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These 15 Funds Have Destroyed the Most Investor Wealth: Morningstar

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Amy Arnott, a portfolio strategist for Morningstar Research Services, this week followed up her recent analysis of the funds that created the most value for investors for the 10 years through 2021 by looking at the opposite end of the spectrum.

In her new blog post, Arnott notes that while the top wealth creators were all well-known names from some of the largest categories based on asset size, the wealth destroyers over the 10-year period are a “motley crew” of more specialized fund categories.

“By definition, the biggest funds will create or destroy more value in dollar terms,” Arnott wrote. “And money tends to flow to the funds that have been successful in the past, so the big generally get bigger. The converse is also true: Smaller funds with weaker returns are guaranteed to create less value, or even destroy it, in some cases.”

Arnott’s analysis showed that the worst value-destroyers by Morningstar Category are a hodgepodge of highly volatile and specialized categories. Two of those categories — energy limited partnership and commodities broad basket — have fared better so far in 2022 because of soaring energy prices and resurgent inflation.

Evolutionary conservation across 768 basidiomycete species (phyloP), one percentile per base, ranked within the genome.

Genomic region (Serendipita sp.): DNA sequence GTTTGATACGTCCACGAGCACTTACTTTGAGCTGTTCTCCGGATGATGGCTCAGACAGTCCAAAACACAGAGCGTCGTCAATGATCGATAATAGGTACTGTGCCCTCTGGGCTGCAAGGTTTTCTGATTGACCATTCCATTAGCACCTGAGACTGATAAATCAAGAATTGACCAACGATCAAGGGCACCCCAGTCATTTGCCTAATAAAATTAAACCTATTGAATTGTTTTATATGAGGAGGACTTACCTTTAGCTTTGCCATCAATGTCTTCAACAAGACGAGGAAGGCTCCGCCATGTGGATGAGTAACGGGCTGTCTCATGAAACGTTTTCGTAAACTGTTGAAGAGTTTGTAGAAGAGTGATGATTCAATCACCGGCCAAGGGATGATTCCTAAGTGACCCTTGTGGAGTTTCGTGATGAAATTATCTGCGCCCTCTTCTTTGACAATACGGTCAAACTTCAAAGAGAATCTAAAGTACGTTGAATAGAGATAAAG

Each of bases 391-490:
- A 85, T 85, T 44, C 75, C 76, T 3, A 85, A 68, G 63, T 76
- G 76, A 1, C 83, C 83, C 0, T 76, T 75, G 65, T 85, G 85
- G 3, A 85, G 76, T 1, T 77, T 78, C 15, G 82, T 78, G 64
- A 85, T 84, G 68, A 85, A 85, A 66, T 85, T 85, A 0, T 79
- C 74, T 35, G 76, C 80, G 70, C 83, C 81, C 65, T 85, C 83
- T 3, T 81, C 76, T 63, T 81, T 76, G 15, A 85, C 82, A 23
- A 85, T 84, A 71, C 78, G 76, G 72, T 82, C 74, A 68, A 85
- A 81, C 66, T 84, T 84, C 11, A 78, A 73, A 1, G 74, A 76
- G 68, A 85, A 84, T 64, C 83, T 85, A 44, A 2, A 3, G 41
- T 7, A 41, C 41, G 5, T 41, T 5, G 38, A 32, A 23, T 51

However, the remaining categories have little investment merit. For example, the study found that trading-inverse equity funds destroyed an estimated $46.9 billion over the trailing 10-year period.

Leveraged and inverse ETFs are intended for short-term bets on market moves, not for long-term investments. Losses can compound quickly when the funds are held for long periods.

Regulators have long warned of these risks, and firms have been fined for improperly recommending these funds to clients. The debut this summer of single-stock ETFs drew widespread regulatory concerns and prompted a sweep in Massachusetts.

Yet these concentrated, risky funds occasionally rise to the top by betting against the market, Arnott said, noting that most funds that bet against U.S. stocks are up 20% or more so far in 2022. “But because market returns are positive more often than not, the long-term results haven’t been pretty.”

Her conclusion: “Investors have been far better served by the plain-vanilla fund categories that dominated the winners list, such as large-cap blend, allocation – 50% to 70% equity, and foreign large blend.”

Investors have generally also done well by investing with the biggest, most-established fund families. “Volatile and speculative categories — as well as small, unproven fund shops — on the other hand, are best avoided.”

See the gallery for the 15 funds that destroyed the most value for investors over the trailing 10-years through 2021.